In the case of Re R (Deceased)  EWHC 936, a claim was brought under the Inheritance (Provision for Family and Dependants) 1975 Act (“the Act”) for reasonable financial provision...
Unfair dismissal claim based on ‘serious and imminent’ COVID-19 danger is rejected
Cases concerning COVID-19 are starting to reach the Employment Tribunal. Whilst the Tribunal’s judgment in each case will not be binding on others, employers will be keen to learn how the laws with which they have grappled during the last year are being applied.
These laws include protection from dismissal for employees who reasonably believe that they are in serious and imminent danger, and so decide to leave the workplace, or take steps to protect themselves or others. Dismissal for such reasons could be automatically unfair, and therefore result in unfair dismissal claims being brought. Whilst an employee usually needs to have worked for their employer for two years before they can bring an unfair dismissal claim, this is not necessary in such cases.
Rodgers v Leeds Laser Cutting Ltd considered the automatic unfair dismissal claim of Mr Rodgers, who had been employed by Leeds Laser Cutting Limited (LLCL) since June 2019 as a laser operator.
LLCL remained open following the first national lockdown in March 2020. It asked staff to work as normally as possible and assured them that the company was putting measures in place to facilitate this. By this point, the need to socially distance was common knowledge at LLCL.
LLCL appointed an external professional to carry out a risk assessment in mid-March which identified the level of risk in different scenarios and made recommendations on how to reduce it. Most of the recommendations were already in place at the time the assessment was conducted.
On 29 March 2020, Mr Rodgers texted his line manager stating that he had “no alternative but to stay off work until the lockdown had eased”. He explained that he had a “high risk” child who suffers from sickle-cell anaemia so “would be extremely poorly if he got the virus”, as well as a 7-month-old baby. He was concerned about infecting them with COVID-19 if he were to catch it.
Mr Rodgers was dismissed the following month. He claimed that he had suffered automatic unfair dismissal for exercising his rights to:
- refuse to return to his place of work in persisting dangerous circumstances which he reasonably believed to be serious and imminent and which he could not reasonably have been expected to avert; and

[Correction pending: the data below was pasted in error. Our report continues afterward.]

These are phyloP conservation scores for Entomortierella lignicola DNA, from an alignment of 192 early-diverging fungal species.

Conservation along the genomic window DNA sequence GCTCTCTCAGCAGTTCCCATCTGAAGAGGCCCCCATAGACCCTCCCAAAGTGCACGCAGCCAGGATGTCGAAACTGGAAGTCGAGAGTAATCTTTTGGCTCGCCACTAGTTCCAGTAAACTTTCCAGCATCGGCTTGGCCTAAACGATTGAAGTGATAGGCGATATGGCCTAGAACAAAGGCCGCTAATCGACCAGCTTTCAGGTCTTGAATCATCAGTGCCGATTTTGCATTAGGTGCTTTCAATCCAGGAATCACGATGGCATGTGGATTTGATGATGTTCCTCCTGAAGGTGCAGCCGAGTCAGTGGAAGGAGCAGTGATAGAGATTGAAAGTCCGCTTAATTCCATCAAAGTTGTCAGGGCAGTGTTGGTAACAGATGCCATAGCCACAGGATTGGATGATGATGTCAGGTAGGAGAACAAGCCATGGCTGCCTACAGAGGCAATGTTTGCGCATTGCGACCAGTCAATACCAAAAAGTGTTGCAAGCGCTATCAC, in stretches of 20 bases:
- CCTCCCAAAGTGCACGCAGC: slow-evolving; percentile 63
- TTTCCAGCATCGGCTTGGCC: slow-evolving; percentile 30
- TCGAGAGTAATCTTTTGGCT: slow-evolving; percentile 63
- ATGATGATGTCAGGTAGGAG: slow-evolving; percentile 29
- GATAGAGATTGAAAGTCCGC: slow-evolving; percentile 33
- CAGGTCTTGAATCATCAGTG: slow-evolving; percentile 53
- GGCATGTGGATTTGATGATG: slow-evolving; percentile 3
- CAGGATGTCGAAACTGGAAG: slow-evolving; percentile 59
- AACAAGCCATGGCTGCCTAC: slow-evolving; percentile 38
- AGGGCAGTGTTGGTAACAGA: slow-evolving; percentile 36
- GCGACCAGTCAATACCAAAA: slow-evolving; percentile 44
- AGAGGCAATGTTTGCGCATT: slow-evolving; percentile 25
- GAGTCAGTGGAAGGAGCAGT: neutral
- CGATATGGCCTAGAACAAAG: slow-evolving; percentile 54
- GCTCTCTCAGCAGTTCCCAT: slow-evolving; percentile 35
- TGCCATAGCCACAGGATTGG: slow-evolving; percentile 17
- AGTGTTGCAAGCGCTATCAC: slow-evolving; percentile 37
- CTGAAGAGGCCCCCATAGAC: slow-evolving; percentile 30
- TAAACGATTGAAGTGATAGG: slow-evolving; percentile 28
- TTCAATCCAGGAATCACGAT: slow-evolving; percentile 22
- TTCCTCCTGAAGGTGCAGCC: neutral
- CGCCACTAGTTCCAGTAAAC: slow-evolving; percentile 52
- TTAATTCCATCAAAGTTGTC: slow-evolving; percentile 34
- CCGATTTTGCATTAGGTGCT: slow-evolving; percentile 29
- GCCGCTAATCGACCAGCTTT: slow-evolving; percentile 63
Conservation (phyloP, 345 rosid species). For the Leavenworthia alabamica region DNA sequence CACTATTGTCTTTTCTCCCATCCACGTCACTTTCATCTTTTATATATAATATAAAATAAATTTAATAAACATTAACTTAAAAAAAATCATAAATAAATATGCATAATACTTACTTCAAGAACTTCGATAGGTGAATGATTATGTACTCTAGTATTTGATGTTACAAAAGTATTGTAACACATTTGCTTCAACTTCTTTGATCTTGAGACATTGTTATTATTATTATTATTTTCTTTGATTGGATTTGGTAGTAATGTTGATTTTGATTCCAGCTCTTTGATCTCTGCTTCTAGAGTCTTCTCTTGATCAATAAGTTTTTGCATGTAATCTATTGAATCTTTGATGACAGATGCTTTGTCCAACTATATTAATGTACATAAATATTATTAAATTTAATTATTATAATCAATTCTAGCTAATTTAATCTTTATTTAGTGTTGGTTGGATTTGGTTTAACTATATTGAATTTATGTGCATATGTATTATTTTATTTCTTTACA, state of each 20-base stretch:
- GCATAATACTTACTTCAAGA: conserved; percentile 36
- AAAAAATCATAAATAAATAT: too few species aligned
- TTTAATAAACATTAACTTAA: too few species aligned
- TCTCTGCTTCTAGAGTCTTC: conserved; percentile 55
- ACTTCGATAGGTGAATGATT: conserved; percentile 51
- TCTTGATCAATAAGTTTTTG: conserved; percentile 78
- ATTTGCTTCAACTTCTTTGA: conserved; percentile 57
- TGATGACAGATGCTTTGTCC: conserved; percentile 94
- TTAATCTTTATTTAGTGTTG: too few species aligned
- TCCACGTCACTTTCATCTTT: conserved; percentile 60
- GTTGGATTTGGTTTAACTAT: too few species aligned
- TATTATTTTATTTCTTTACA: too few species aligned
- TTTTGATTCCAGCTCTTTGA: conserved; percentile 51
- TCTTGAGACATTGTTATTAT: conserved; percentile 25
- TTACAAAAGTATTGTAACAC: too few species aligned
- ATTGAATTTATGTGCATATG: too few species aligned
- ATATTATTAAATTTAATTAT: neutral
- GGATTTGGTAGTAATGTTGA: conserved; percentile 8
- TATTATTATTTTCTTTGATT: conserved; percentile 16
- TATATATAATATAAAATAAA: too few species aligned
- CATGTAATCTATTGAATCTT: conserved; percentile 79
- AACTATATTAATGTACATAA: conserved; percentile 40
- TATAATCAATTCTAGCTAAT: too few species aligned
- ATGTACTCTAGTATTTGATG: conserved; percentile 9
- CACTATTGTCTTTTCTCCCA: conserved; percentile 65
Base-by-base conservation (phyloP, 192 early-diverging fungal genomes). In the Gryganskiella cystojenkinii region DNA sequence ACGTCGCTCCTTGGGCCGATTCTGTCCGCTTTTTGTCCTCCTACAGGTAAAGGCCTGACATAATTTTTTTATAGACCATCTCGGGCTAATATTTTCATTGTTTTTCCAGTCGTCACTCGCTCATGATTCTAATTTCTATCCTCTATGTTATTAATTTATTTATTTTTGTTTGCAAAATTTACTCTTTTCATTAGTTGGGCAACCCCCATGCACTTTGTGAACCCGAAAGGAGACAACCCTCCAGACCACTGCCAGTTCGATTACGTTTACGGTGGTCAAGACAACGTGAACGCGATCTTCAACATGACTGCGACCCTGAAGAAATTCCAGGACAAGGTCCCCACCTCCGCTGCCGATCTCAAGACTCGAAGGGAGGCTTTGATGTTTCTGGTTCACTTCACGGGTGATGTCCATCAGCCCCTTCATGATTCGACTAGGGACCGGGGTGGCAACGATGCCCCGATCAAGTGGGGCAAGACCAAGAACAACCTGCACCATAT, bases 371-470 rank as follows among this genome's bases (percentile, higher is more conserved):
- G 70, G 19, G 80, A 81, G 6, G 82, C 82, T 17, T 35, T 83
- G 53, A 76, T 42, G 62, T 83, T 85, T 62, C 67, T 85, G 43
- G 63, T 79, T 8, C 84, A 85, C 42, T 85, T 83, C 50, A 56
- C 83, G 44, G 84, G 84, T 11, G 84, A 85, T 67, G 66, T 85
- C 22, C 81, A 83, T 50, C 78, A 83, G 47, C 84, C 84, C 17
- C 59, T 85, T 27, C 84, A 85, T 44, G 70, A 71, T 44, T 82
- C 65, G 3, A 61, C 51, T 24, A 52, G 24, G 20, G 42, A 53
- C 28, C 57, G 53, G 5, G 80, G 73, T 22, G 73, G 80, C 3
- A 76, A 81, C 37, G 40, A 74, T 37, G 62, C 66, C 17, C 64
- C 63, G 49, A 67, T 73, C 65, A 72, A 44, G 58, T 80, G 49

- take appropriate steps to protect himself or other persons from danger which he reasonably believed to be serious and imminent.
Mr Rodgers’ case was heard by Employment Judge Anderson, who confirmed that “every case will need to be considered on its facts and merits”. He found that whether a belief in serious and imminent workplace danger was reasonable must be judged on what was known at the time when the relevant acts took place.
Despite Judge Anderson accepting in principle that “conditions pertaining to Covid-19 could potentially amount to circumstances of serious and imminent danger”, he did not think they applied to this case, or that Mr Rodgers reasonably believed they did. Relevant facts here included:
- on 30 March 2020, the day after Mr Rodgers texted his line manager explaining he had to stay off work, Mr Rodgers breached NHS self-isolation guidance to drive his friend to hospital;
- Government safety guidance in March 2020 centred around social distancing and hand washing. LLCL had implemented both. Mr Rodgers’ text to his line manager on 29 March did not refer to any issues within the workplace specifically, and nor could Mr Rodgers show there had been danger at work; and
- Mr Rodgers had inappropriately chosen to absent himself from work without first raising concerns at work or taking steps to avert any danger.
Employment Judge Anderson rejected the argument that Mr Rodgers could reasonably believe that COVID-19 created circumstances of serious and imminent danger, regardless of the measures his employer put in place. The Judge explained that accepting this submission could lead to any employee refusing to work “in any circumstances simply by virtue of the pandemic”.
Mr Rogers’ claims were unsuccessful.
Whilst this case was determined on its facts and does not bind future Tribunals, it suggests that an employer would be well advised to implement suitable COVID-19 secure measures. This may make it more difficult for an employee to show that their workplace is dangerous, thereby lessening the risk of success in related claims.
If you have any queries regarding this or any other employment matter, please do not hesitate to contact a member of the team.